Day 4: In this lesson the students completed the same activities for Petit Ours veut s’habiller tout seul as they had done for Trotro s’habille.

Day 5: Students completed a series of learning stations that allowed them to communicate about clothing in each mode.

Day 6: As a hook to this lesson I played a Cyprien video.  I then modeled some new phrases by giving my opinion of the articles of clothing on a Google Slides presentation.  I then gave the students a handout with these expressions and had them practice giving their opinions of additional slides in small groups. To further reinforce this vocabulary, we did an inside/outside circle activity with magazine pictures of various outfits.

Day 7: In this lesson each student was assigned to one of the slides on the Google Presentation of pictures of outfits.  The students wrote a paragraph describing the articles of clothing and giving their opinions of each one.  They then exchanged papers with a partner and read their partner’s paper and chose which slide s/he had described.

Days 8 and 9: IPA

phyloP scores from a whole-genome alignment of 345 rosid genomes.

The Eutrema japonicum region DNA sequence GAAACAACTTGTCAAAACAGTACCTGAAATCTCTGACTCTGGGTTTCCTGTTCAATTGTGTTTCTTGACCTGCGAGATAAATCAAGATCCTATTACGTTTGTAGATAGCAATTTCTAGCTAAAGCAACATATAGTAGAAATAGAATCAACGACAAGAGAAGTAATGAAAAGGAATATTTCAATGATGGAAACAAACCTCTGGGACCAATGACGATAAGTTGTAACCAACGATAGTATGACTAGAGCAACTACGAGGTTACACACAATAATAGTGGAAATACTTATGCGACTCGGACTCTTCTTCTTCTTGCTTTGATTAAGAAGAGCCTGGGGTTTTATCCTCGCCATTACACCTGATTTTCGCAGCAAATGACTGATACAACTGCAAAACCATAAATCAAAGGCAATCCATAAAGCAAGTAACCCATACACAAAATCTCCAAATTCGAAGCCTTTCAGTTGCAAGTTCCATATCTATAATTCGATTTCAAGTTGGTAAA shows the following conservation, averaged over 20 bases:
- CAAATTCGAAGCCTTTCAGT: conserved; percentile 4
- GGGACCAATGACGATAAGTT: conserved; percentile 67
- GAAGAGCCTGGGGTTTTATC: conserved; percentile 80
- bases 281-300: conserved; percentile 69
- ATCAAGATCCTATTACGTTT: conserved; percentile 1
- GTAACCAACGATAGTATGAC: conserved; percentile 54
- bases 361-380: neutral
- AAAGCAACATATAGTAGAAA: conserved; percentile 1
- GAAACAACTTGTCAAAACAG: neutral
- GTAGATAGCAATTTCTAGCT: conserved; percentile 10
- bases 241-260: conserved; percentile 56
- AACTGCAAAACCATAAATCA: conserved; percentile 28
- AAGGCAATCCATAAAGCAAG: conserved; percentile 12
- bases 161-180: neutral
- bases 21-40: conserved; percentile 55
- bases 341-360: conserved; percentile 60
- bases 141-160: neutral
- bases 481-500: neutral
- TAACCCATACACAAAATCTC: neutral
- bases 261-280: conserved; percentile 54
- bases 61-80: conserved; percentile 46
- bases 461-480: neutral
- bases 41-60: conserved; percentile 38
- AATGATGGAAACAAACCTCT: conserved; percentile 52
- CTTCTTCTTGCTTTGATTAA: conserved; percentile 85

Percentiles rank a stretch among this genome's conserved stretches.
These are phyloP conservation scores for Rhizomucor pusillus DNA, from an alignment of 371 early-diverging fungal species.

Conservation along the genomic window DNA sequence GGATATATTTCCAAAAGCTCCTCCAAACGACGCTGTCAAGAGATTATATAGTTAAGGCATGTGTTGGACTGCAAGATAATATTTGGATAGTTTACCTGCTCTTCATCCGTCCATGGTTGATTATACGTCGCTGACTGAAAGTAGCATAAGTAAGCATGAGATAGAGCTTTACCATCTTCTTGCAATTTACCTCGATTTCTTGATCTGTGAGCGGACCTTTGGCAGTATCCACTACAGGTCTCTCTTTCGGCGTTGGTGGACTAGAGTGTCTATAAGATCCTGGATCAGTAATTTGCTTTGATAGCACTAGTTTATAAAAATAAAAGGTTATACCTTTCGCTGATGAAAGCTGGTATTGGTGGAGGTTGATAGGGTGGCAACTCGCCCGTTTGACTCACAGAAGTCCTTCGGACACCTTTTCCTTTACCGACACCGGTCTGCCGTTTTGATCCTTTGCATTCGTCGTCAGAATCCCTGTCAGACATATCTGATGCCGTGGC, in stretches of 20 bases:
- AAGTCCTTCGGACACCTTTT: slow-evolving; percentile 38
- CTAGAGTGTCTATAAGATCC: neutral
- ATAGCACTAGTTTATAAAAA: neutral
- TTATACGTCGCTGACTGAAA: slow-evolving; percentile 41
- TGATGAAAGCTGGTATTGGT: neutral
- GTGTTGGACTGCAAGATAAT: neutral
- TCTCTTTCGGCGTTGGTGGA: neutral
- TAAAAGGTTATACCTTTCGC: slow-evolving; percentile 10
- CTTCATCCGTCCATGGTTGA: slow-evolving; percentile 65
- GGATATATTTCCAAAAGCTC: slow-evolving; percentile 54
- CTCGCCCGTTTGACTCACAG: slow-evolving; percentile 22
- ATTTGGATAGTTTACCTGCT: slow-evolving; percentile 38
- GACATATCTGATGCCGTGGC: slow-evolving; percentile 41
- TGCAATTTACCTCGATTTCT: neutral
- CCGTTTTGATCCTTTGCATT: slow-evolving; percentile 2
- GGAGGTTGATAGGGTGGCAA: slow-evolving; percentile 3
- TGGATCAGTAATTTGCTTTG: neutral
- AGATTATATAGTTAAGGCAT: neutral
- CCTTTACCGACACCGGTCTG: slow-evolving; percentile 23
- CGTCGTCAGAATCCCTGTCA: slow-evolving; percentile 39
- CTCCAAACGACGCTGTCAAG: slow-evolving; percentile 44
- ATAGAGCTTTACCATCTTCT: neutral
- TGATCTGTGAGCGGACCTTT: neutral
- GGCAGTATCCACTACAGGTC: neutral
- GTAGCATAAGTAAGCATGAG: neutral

Although I think this mini-unit would be improved by including a stronger cultural component, these activities did allow the students to increase their ability to communicate using high-frequency clothing vocabulary.

Give Me Five

handAs I was reading this month’s Okapi magazine I came across an ad for a free new app from Bayard press called Give Me Five by Phosphore. This app sends five short news stories to your device every day at 5:05 p.m. (French time).  While I hope to eventually have the students read the articles outside of class, I’ve begun implementing this resource by choosing an article and projecting it for the class. (Note: there’s a website with that provides the same articles.) After simply discussing a couple of the articles this week, I created this document which I will copy and give out at the beginning of each week (I see each class 4x a week). I’ll then project the article I’ve chosen for the day and give the students a few minutes to complete the comprehension guide, after which we’ll discuss their responses as a class.  Although the articles are difficult, I think that with the appropriate resources (wordreference.com), my students in Level 3 and above will be able to get some meaning from the articles. While I might not have time to implement this activity every day, I think that this resource will be a great way to introduce my students to current events and high-interest cultural topics.